The Argentine bishops said that for the proposal to be “fruitful,” it should include different political and social actors, “attentively listening to the priorities of each one,” and looking for a “consensual” agenda that represents priorities expressed during dialogue efforts, being the “result of an encounter and not previous to it.”

The letter was signed by the executive commission of Argentina’s bishops’ conference, including its president, the bishop of San Isidro Oscar Ojea, and the vice president Cardinal Mario Poli, handpicked by Francis to replace him as archbishop of Buenos Aires. Both are in Rome this week, as part of the second group of Argentine bishops doing their traditional pilgrimage to the Eternal City known as the ad limina visit.

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“We consider it very important to promote an environment of dialogue to look for consensus around an agenda that is open and sensible to the national reality, the lives of the poorest and the project of a country we dream with and want,” the bishops wrote.

The Catholic Church in Argentina has had an ambivalent relationship with Macri, much as it had with Fernandez, always critical of the economic situation, the unemployment rates and the seemingly constant growth of the population living under the poverty line.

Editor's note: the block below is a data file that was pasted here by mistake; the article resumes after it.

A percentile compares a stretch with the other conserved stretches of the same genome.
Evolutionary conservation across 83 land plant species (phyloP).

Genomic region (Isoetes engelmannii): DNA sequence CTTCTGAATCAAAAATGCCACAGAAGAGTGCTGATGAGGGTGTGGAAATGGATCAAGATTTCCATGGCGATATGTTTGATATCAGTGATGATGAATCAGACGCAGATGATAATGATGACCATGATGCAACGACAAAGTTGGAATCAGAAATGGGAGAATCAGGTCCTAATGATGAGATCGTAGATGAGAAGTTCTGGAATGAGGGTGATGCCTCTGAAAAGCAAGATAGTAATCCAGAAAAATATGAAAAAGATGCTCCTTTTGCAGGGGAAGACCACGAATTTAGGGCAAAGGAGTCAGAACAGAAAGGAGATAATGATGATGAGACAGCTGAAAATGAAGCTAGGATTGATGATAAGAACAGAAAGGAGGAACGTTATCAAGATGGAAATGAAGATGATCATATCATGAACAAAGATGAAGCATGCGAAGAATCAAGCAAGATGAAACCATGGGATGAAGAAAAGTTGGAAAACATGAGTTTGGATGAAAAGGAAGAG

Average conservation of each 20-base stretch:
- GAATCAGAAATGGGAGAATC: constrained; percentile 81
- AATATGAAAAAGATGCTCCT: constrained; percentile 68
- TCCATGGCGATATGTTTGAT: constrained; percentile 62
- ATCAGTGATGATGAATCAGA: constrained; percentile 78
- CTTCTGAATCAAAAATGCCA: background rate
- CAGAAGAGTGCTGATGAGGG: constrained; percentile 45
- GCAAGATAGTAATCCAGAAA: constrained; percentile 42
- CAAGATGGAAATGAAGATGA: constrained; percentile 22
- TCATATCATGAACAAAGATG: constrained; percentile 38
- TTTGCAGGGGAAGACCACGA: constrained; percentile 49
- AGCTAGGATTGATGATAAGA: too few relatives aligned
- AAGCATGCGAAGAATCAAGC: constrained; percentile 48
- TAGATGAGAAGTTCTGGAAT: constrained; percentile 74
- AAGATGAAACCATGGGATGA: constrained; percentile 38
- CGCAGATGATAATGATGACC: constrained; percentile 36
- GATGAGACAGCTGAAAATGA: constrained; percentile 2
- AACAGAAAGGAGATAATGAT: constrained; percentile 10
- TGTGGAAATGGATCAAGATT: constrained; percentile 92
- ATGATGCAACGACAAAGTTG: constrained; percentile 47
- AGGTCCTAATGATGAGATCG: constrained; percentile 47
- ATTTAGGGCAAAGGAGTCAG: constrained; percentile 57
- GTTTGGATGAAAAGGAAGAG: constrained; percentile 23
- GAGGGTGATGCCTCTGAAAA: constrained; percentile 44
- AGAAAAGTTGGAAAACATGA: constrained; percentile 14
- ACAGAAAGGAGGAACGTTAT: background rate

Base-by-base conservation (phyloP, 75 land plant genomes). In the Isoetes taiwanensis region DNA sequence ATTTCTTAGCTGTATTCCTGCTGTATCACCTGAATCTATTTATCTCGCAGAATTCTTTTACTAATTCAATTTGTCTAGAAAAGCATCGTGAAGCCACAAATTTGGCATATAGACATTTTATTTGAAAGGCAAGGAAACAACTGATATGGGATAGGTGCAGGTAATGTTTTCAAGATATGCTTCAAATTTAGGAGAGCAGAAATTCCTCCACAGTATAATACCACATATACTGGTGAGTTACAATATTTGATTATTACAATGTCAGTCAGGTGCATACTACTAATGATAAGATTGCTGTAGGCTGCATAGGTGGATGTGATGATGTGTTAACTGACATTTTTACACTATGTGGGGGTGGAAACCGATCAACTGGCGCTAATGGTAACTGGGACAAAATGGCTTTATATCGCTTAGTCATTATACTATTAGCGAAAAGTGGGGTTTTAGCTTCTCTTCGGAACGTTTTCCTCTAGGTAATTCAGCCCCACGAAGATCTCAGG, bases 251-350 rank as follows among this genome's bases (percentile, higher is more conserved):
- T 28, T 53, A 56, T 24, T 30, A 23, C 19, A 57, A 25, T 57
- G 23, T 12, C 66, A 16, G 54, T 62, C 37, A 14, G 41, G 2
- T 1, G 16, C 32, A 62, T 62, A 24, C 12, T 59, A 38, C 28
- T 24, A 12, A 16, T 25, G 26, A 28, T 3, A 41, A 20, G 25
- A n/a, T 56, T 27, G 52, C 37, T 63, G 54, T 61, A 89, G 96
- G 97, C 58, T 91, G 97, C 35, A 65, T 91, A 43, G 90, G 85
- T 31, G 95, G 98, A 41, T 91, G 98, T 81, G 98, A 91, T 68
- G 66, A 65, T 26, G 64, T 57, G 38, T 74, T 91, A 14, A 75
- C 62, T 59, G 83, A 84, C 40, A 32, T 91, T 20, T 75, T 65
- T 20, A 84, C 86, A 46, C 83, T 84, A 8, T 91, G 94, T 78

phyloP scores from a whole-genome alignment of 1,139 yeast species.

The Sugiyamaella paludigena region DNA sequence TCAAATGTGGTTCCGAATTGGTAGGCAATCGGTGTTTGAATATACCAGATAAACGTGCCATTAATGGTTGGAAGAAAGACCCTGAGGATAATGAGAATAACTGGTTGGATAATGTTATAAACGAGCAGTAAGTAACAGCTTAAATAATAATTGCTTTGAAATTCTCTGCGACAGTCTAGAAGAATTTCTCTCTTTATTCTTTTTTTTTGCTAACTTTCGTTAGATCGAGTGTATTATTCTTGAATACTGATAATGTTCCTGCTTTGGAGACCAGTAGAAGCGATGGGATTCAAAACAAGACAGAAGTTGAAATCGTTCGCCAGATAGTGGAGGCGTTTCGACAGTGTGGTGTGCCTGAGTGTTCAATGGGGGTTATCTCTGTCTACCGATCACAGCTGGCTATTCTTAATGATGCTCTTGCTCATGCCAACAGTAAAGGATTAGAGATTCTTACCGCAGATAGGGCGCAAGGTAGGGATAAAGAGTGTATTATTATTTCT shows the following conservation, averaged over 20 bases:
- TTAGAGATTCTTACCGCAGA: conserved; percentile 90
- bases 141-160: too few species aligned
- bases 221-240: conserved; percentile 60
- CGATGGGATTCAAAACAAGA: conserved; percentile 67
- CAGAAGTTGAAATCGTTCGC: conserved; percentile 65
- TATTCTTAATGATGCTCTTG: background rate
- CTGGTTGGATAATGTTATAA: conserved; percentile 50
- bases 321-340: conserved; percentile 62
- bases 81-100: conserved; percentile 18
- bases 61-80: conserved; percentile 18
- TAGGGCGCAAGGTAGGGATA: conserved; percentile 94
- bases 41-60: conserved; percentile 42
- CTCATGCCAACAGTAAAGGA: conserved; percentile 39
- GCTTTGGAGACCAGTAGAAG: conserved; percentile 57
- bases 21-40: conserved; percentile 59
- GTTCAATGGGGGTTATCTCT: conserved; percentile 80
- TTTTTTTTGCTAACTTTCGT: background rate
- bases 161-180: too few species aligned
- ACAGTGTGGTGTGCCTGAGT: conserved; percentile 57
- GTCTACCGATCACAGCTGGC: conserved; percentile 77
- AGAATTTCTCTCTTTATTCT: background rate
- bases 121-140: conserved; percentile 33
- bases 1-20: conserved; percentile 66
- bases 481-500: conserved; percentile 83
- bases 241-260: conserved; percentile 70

In addition, Macri last year chose to allow for Congress to debate a bill to legalize abortion, a move that was criticized by many among his core voters, a majority of whom are middle-class and either Catholic or Protestant who voted for him on the premise that he’d promise to protect life from conception.

Yet, as the letter released on Wednesday notes, the Catholic Church also has a history of active participation in these type of convocations by political leaders.

One such example was in 2001, when led by then-Cardinal Jorge Mario Bergoglio, today Francis, the Argentine bishops promoted the Mesa de Dialogo Nacional (“Table of National Dialogue”) called by former President Fernando de la Rua.